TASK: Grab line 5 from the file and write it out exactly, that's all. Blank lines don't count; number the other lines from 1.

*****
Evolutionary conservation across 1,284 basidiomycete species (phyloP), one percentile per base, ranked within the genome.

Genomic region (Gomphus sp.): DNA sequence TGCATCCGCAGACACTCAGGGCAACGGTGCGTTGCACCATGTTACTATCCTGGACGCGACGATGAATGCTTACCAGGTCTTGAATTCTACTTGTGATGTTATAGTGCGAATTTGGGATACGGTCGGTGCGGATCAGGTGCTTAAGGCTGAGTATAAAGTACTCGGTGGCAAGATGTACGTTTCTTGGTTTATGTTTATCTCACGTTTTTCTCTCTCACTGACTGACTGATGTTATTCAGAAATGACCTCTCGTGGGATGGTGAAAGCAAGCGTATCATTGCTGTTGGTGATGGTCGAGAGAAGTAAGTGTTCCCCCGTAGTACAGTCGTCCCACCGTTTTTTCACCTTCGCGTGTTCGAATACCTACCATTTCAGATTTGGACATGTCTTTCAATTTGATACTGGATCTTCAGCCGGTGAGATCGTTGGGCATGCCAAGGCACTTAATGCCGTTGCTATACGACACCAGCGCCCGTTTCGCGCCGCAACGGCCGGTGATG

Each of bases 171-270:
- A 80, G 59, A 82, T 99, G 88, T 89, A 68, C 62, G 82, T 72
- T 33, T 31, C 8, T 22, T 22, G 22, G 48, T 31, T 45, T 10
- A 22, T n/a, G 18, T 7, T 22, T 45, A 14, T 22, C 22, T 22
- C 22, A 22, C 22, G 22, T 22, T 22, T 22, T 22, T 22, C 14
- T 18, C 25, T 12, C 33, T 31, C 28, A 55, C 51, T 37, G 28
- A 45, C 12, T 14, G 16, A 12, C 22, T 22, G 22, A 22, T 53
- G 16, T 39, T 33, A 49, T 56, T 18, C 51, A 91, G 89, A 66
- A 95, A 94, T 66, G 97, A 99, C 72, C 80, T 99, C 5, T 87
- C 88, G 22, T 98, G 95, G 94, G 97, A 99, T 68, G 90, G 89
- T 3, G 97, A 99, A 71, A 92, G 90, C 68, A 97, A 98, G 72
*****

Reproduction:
- T 33, T 31, C 8, T 22, T 22, G 22, G 48, T 31, T 45, T 10